5. Victoria Theatre, Halifax

The traditional, Victoria Theatre puts on a varied programme of plays, concerts and events, including ballet, comedy, opera and circus. It’s wheelchair accessible, with level access to the stalls, and the annual pantomime has BSL-interpreted and BSL-integrated performances, plus relaxed shows for those on the autism spectrum.

 

Creative space at the Royal Exchange Theatre

6. Royal Exchange Theatre, Manchester

The Royal Exchange Theatre has a great reputation for staging classic shows alongside innovative and challenging new theatre. With its futuristic, steel-and-glass structure, it’s one of the country’s most unusual theatre spaces. Wheelchair spots offer excellent, unimpeded view of the action, while a lift provides level access to all floors. The theatre puts on audio-described, captioned, BSL and relaxed performances, and a useful online visual guide can be downloaded from the website to prepare people for what to expect before their visit.

Hubbub Theatre Company

An integrated cast performs with the Hubbub Theatre Company

7. Hubbub Theatre Company, Derby

Based in Derby, the Hubbub Theatre Company is an integrated ensemble, working with actors with moderate learning disabilities. The Hubbub mainly focuses on physical theatre, and runs an actor training programme for adults with learning disabilities as well as putting on weekly classes and community participation workshops. Local venues host its lively, varied and original shows that use puppetry, mask, music, dance and physical and visual drama. There’s also a biannual club evening at the Déda centre featuring dance, music, drama and interactive activities, plus touring productions and street theatre.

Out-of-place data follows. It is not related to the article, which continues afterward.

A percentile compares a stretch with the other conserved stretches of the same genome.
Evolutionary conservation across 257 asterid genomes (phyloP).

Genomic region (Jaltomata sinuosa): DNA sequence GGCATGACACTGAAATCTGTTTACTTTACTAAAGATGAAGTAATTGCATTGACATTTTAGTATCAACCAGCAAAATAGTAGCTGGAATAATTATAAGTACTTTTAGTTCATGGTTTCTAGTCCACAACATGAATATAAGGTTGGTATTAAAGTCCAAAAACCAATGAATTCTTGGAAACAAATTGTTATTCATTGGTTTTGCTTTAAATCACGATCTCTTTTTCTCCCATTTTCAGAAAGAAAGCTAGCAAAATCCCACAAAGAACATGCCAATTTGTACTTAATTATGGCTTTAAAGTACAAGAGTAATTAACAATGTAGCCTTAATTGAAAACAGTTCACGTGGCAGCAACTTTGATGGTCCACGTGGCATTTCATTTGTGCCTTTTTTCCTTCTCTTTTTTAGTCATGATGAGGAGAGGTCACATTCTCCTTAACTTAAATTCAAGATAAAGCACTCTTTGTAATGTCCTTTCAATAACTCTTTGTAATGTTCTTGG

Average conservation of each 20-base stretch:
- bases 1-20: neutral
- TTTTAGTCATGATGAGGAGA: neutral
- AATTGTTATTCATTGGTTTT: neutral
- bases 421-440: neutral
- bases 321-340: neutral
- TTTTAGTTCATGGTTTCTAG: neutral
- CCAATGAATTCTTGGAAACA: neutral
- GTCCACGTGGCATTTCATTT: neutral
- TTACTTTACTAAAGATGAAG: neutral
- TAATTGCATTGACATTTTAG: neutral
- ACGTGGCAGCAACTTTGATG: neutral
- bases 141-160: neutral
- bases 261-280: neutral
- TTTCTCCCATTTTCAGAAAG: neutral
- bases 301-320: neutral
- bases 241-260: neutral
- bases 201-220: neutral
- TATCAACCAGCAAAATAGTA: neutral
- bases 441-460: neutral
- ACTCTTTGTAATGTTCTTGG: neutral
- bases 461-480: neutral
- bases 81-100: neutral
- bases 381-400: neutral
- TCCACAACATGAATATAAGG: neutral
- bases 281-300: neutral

captivated audience at the Polka Theatre

A captivated audience at the Polka Theatre

8. The Polka Theatre, London

The UK’s first venue dedicated to children’s theatre, target=”_blank” rel=”noopener”The Polka Theatre puts on traditional theatre shows, such as The Wind in the Willows and Jack and the Beanstalk, as well as original and exciting new productions, collaborations with the likes of the Royal Opera, puppet shows and adaptations of tales from around the world. They also run workshops focused on imaginative play, movement, dance and music. Access is good, and relaxed, autism-friendly performances, touch tours, audio-described shows and BSL performances are all available. Free pre- and post-show multi-sensory workshops can be arranged for SEN groups (booking a show is required).

For more inspiration on days out around the UK, see The Rough Guide to Accessible Britain.

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Image credits

Rough Guides would like to thank the following individuals, companies and picture libraries for their kind permission to reproduce their photographs (in order of appearance on the web page):

Header image: © John Williams Photography/Roundhouse

Royal Shakespeare Theatre: © David Tett /RSC

The Roundhouse: © John Williams Photography/Roundhouse

The Royal Exchange Theatre: © University of Salford

The Hubbub Theatre Company: © Hubbub Theatre Company

The Polka Theatre: © The Polka Theatre